Charleston, S.C. (WCBD) – Since the coronavirus pandemic began cybersecurity specialists say scams related to COVID-19 have doubled since March and are not slowing down.
John LaCour, Chief Technology Officer for PhishLabs, says the majority of scams come through email, but can also be tracked through text messages, fake social media post, automated telephone calls, and call centers.
“Cybercriminals always follow the news cycle and certainly the global pandemic is big news so they’ve really latched on to that for part of their scams and their lures,” LaCour stated.
Scammers are likely to spoof an organization that you know and trust like a government agency or bank.
“They’re using things like fake government loans, updates from your bank, your lenders, and your landlord, anything that might be going on in your life right now they’re using that to try and trick you,” mentioned LaCour.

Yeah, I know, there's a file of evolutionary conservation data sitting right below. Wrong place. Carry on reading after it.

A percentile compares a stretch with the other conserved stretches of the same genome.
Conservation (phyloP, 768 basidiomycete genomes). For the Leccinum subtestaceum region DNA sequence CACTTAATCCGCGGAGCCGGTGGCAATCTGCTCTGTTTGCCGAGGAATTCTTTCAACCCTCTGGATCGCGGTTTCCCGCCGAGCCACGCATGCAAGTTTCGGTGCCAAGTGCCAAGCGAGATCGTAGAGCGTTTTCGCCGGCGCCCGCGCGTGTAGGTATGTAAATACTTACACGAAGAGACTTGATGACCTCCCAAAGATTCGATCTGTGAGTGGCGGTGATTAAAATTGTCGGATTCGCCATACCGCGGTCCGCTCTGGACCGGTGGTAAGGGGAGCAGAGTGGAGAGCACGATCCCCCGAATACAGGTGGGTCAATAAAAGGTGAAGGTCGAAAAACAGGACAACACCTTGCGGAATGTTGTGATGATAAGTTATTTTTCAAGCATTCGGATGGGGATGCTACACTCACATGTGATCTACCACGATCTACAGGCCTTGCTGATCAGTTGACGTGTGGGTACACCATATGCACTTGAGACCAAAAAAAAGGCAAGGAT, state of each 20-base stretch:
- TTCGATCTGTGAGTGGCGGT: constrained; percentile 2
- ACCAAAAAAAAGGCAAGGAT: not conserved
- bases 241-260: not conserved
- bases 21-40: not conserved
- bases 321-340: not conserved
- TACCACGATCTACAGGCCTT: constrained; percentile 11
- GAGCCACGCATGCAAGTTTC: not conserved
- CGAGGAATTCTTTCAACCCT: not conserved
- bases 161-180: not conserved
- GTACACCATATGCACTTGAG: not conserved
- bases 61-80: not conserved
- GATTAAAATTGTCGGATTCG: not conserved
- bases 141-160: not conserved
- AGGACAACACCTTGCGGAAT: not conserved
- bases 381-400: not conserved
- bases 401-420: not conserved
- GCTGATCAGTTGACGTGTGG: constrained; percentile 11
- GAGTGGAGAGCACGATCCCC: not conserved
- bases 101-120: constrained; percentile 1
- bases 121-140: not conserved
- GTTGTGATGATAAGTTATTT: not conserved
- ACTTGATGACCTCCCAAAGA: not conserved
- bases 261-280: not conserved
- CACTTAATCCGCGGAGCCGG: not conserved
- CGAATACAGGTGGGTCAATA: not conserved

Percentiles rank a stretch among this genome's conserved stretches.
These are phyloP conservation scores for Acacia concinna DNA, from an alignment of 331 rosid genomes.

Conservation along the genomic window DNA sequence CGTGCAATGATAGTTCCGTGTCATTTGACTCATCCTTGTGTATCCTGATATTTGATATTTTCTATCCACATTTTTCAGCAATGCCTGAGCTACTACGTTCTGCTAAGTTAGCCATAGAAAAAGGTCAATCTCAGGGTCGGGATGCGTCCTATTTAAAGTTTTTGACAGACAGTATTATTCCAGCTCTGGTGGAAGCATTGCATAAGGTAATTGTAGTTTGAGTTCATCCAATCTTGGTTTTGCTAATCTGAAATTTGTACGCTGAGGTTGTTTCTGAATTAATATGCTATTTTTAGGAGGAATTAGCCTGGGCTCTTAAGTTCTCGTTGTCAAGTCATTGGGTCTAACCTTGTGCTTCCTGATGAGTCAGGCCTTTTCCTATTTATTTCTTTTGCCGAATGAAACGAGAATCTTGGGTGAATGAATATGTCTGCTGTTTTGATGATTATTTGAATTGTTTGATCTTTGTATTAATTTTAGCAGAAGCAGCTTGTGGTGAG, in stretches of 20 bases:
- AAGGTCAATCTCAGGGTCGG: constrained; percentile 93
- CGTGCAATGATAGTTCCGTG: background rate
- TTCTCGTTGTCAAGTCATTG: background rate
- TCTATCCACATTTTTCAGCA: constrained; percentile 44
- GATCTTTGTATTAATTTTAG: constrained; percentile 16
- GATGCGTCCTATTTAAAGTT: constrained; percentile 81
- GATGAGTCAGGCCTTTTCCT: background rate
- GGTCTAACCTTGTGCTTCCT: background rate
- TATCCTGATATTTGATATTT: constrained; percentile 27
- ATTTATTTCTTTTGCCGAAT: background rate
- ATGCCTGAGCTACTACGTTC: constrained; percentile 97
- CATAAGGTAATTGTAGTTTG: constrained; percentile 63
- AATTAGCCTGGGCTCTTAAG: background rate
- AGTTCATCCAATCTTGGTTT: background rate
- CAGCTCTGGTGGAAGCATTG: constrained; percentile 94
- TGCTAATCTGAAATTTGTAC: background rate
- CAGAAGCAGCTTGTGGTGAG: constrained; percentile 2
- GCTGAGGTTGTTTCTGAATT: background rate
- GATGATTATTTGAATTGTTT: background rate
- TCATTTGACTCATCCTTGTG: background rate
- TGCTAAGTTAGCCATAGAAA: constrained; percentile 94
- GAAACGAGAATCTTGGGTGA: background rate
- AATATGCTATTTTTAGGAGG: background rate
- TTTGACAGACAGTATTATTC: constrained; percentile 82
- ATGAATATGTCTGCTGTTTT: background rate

Red flags you should be on the lookout for include the sender trying to create a sense of urgency. If you did not initiate communication with the organization it is advised you report the message.
“Look at the sender’s email address and reply email address very carefully. A lot of times it may have the legitimate organization or person’s name listed as the sender but the email address will be different,” LaCour commented.
Experts say if you receive a suspicious email to take your time to ensure it is not a scam and never click on an unknown link.